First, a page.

During the first decade of its history, therefore, the Dutch colonists in Sioux County passed through a period of trials and tribulations such as few pioneers have been called upon to bear. They saw their population dwindling in numbers, but their leaders never lost faith in the quality of their soil and believed that God would yet bless them with rich harvests: their judgment. was vindicated. Those who endured the locust depredations as they came, and remained upon their farms have never since found any reason to regret it. On the contrary, they or their children are now the proud possessors of lands which money can hardly buy, and many who left Sioux County then to seek better fortune elsewhere bewail the fact that they did not stay to invest their labor and capital in land which has come to be the most valuable in the State of Iowa.

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(139) For agricultural statistics of the townships of Sioux County in 1872 see Census of Iowa, 1873, p. 58; and for a general review of the early years see Mr. Betten's article in De Volksvriend, September 19, 1895.

(140) In the Agricultural Report (Iowa), 1873, there are no returns from Sioux County, but the `report of conditions in Plymouth, O'Brien, and Lyon counties applies with equal force to conditions in Sioux County. As to the locust depredations of 1873 see pp. 25-28, 438, and 439; and also the Report of the U. S. Department of Agriculture, 1873, pp. 155, 156. The Historical Atlas of Sioux County contains articles by Rev. James de Pree, Wm. Dealy, A. van der Meide, and D. Gleysteen, to all of whom the writer is indebted for much of the material embodied in this chapter. For an account of donations by Pella, see Pella's Weekblad, December 27, 1873, and January 3, 17, and 24, 1874.

(141) The Sioux City Weekly Times, December 6, 1873, pp. 1 and 4. That Henry Hospers aided the colonists very much at this time is apparent from a news item --in the Iowa State Register, October 31, 1873: "On the evening of the 20th the people of the young city called on Mr. Hospers and made a public presentation to him of a gold-headed cane. The cane was a handsome ebony cane with a large gold head, on which is inscribed, very neatly, the following: `To our benefactor, Henry Hospers, from his Sioux County colonists, 1873'. "

(142) Shambaugh's Messages and Proclamations o f the Governors of Iowa, Vol. IV, pp. 99, 228.

(143) Legislative Documents (Iowa), 1874, Vol. 2, No. 31.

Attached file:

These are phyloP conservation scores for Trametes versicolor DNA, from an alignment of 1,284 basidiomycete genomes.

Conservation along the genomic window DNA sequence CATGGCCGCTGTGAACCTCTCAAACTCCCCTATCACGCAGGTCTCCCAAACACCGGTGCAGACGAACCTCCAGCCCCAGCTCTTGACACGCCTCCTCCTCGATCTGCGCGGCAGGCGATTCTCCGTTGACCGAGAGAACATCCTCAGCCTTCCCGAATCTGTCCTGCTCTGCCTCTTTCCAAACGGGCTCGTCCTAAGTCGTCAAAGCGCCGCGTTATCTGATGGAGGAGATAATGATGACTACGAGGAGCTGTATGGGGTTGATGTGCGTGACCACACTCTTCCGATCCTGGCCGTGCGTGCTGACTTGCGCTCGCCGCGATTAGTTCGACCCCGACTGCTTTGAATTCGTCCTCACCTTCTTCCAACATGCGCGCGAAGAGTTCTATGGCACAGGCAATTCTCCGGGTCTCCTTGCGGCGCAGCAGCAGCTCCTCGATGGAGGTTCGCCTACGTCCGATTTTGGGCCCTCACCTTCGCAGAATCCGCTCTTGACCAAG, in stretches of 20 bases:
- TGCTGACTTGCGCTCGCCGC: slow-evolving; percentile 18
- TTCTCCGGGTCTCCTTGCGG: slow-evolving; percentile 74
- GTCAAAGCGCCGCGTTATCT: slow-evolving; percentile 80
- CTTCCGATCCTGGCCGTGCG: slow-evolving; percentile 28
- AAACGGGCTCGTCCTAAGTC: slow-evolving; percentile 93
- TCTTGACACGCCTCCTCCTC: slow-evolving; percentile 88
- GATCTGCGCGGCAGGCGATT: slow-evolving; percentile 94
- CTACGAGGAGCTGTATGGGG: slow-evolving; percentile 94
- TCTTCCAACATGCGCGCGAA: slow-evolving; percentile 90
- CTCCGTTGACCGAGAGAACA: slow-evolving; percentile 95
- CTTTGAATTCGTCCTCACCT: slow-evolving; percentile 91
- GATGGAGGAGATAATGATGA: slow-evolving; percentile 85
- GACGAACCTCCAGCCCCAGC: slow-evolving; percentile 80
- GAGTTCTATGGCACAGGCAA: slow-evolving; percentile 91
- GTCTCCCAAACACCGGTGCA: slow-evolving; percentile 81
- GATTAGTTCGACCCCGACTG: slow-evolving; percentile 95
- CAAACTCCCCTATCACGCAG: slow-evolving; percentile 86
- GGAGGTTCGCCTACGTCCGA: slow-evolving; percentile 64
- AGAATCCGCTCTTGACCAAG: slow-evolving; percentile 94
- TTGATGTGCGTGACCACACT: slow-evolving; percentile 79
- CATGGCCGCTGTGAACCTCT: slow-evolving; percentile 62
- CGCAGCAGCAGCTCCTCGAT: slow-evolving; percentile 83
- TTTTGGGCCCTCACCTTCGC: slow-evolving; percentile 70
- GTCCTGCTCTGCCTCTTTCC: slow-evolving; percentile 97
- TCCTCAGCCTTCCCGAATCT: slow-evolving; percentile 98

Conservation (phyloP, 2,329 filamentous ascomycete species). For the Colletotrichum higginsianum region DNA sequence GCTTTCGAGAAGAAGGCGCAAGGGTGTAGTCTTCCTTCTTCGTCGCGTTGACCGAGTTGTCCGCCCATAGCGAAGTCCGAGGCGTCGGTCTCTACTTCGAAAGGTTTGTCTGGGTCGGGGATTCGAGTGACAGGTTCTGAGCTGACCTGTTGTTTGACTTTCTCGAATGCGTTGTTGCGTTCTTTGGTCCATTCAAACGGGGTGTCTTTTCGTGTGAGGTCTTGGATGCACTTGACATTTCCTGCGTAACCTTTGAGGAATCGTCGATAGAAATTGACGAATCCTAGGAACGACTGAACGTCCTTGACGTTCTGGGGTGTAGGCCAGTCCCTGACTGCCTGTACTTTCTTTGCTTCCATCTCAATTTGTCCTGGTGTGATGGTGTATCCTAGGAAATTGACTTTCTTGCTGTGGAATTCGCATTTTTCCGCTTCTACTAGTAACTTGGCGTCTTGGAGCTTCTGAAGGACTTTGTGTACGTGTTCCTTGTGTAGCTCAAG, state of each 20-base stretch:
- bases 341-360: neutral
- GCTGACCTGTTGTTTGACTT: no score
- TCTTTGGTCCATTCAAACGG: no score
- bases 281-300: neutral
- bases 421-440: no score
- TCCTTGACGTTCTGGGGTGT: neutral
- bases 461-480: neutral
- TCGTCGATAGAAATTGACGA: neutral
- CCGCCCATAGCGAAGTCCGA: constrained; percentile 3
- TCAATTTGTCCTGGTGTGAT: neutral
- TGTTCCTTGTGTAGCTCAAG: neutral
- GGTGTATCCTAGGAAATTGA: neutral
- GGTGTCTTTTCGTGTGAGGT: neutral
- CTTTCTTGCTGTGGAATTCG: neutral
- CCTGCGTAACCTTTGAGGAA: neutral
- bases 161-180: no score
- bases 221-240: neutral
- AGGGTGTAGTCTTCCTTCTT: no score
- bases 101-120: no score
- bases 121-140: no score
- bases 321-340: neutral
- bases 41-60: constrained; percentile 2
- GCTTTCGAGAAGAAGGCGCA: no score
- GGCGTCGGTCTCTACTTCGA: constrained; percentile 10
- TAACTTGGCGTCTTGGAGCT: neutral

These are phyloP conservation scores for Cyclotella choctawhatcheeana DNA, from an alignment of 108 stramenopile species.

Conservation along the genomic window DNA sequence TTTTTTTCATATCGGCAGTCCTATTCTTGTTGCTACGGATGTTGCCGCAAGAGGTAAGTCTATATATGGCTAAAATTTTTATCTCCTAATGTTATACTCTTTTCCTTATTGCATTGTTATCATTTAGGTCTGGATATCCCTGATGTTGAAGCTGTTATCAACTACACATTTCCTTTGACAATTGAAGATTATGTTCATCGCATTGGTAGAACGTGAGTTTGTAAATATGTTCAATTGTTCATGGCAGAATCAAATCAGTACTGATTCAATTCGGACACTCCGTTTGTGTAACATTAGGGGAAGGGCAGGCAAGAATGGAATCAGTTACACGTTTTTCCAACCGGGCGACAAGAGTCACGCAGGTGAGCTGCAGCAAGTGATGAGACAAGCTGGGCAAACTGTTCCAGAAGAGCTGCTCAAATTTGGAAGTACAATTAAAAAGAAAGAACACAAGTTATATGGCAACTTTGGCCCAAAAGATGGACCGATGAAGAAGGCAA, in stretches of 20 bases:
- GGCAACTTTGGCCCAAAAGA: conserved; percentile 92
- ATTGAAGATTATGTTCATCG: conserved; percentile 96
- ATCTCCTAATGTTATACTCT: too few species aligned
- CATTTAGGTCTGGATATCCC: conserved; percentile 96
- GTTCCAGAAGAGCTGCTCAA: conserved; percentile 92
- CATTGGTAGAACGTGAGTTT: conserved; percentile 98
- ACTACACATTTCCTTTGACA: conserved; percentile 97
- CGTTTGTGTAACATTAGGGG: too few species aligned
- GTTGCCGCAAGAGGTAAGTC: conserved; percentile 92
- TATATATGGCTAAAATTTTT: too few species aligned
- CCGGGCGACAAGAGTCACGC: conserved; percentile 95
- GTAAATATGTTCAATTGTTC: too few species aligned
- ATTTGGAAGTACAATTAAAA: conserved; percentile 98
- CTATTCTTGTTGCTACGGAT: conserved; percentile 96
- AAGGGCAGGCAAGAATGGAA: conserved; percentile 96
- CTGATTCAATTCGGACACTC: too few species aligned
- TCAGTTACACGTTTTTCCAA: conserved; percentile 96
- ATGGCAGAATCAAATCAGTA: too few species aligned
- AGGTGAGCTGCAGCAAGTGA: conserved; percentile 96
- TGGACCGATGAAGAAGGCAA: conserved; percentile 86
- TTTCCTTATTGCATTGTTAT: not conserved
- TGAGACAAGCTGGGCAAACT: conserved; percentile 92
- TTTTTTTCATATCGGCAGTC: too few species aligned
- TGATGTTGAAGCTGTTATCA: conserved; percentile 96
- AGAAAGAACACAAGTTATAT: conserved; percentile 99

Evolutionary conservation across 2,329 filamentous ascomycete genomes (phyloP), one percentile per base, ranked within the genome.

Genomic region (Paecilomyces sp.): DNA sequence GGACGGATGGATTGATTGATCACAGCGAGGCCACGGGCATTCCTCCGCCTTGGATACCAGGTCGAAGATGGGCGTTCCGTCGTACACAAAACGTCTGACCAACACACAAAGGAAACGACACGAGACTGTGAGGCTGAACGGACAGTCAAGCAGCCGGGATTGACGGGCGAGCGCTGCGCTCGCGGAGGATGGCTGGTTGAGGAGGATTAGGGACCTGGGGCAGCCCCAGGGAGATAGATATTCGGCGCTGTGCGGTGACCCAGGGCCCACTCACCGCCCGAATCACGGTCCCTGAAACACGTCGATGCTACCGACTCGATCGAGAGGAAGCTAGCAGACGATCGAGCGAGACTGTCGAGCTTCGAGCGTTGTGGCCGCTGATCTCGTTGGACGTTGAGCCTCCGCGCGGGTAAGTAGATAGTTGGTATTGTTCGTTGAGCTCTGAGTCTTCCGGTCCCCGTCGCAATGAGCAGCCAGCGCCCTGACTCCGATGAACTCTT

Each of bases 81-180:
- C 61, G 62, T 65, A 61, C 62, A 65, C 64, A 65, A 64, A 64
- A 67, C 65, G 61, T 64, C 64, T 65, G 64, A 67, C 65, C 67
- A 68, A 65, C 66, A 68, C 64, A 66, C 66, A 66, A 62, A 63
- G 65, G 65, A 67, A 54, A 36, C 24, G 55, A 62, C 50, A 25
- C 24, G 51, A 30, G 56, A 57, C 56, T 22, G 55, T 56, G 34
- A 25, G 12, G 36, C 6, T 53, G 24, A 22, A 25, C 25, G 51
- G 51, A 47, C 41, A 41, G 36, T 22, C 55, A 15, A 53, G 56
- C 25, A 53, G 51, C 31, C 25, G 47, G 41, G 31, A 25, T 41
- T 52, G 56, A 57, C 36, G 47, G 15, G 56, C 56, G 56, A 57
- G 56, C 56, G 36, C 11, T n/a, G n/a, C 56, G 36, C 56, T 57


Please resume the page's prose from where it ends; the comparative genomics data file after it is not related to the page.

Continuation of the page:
(144) Private, Local and Temporary Laws of Iowa, 1874, pp. 11, 12.

(145) Sioux City Journal, July 9, 1874; Census of Iowa, 1875, pp. 119, 178; The Historical Atlas of Sioux County; Agricultural Report (Iowa), 1874, pp. 436, 437, 440; and the Report o f the U. S. Department o f Agriculture, 1874, pp. 125, 126.

(146) The Congressional Record, Forty-third Congress, First Session, Vol. 2, Part 5, p. 4438.

(147) Iowa State Register, October 30, 1874.

(148) De Volksvriend, July 30, October 29, and November 5. 1874, and February 13, 1875.

(149) The Sioux County Herald, November 25, and January 27, 1876; and De Volksvriend, November 1.8, 1875.
     In his message to the General Assembly in January; 1876, Governor Carpenter reported as follows: "The commission appointed to dispense the appropriation made by your predecessors to purchase seed for farmers made destitute by the grasshopper invasion in some of the counties of the northwest faithfully performed the duty. Although supplying all who came within the law, they returned $13,786.58 to the state treasury. This appropriation, with the generous private donations made to these people, both in 1873 and again in 1874, when there was another partial destruction of crops, I have no doubt influenced 5,000 people to remain in the state who but for this generosity must have left the country. To this work of charity General Baker gave time and heart, and deserves mention. The past season most of these people have harvested twenty bushels of wheat to the acre and are now living in comparative comfort." -- Shambaugh's Messages and Proclamations of the Governors of Iowa, Vol. IV, p. 168.

(150) For accounts of the years 1876-78 see De Volksvriend, September 19, 1895; The Historical Atlas of Sioux County; and the Agricultural Report (Iowa), 1876, pp. 8, 9, 441; 1877, pp. 442, 443; and 1879, pp. 24, 26. In these agricultural reports Sioux County scarcely receives mention-no one seems to have reported conditions there, but the state of affairs in neighboring counties was practically the same.